* * *

December 8 - #3 was right. There was something odd about the November management accounts.

I have usually done stock in the past. #3 is therefore relatively unfamiliar with it, but just couldn't make sense of the fact that the value of some lines had fallen quite a lot. So we investigated. In fact we are investigating still.

We do periodic checks of all stock ' over a year everything should be counted once, high value items more often and stock on all vans at least twice (as we think that is vulnerable).

In November a spate of stock adjustments were posted by the stock controller / warehouse chief, mainly on our 'old style components' (the sort we bought in bulk from Belgium a year ago). Some operators out in the field also appeared to be using a lot of these ' for some reason the West Midlands is requiring a very high repair rate on maintenance contracts at the moment.

None of this feels right. The West Midlands is seeing a unit replaced on just about every visit ' which just does not happen. And the stock controller says he has no clue why just these lines seem to be suddenly suffering stock losses within the warehouse, which is under his control.

We smell a rat. We can't prove it yet, but we have a funny feeling that our ex-operator who set up by himself has found a new line of supply in our warehouse. But you have to be so careful before making any such suggestion. So we've all been distracted.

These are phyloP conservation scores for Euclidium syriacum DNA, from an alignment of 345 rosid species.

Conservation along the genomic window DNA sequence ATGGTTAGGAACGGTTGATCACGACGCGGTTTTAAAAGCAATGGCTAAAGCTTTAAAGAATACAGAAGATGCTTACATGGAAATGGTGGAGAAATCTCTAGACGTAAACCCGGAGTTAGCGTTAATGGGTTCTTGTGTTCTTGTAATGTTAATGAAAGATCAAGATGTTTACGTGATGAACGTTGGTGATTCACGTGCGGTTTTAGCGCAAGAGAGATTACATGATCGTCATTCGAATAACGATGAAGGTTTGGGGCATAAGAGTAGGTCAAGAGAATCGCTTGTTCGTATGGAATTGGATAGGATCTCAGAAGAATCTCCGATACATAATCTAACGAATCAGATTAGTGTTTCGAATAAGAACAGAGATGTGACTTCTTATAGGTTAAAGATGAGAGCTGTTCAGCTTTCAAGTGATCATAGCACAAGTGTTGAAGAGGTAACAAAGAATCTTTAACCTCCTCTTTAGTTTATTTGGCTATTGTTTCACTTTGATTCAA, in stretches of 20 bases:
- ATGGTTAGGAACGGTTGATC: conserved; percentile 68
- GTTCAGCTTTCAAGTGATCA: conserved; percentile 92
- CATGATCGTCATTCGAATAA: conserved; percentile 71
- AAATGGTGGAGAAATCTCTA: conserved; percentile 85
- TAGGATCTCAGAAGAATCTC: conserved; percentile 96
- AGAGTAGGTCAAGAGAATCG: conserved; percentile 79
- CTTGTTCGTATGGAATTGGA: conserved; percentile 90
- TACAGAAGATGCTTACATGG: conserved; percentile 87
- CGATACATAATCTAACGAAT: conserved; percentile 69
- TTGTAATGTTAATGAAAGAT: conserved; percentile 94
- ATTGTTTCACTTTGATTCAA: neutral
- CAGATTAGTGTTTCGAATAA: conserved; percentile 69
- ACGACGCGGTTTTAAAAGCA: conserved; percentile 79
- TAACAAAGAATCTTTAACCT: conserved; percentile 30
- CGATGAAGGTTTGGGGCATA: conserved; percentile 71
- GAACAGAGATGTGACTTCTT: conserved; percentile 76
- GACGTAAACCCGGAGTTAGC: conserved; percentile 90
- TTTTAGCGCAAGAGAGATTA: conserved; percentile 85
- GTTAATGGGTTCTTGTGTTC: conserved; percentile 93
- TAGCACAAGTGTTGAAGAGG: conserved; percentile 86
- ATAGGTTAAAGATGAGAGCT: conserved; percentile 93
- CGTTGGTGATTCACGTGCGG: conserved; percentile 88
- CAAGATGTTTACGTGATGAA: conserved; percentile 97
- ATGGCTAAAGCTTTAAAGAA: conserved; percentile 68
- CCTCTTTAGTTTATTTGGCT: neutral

And I just wonder whether the adjustments were delayed until they thought my eye would be off the boil?

And the in-laws go home at the weekend. I'll actually miss them.

But at least I can sleep in the spare room sometimes then. I don't care what Ben Elton has to say on the subject in 'Blessed'. New parents need spare rooms. Well, fathers do.

* * *

December 5 ' I do remember life before Olivia. But it's already a vague memory. Come back sleep ' all is forgiven.

So too, come to that, might Ops be forgiven. Once I'd met Sales last week and talked to them about what they're doing I also had chance for a brief session with him ' and the simple fact that they were rising to the challenge seemed to inspire him. He's now looking at the impact of what they're thinking on what he'll need to do. I could of course curse him for the fact that when I as an accountant asked him to do it he looked blank and when Sales, as practical people showed it was possible he responded, but I think I'll just take my luck from wherever it comes.

Now, to more mundane things. November management accounts need some attention. #3 reckons they don't make sense to her as they're panning out right now. Some real numbers might add some reality to life.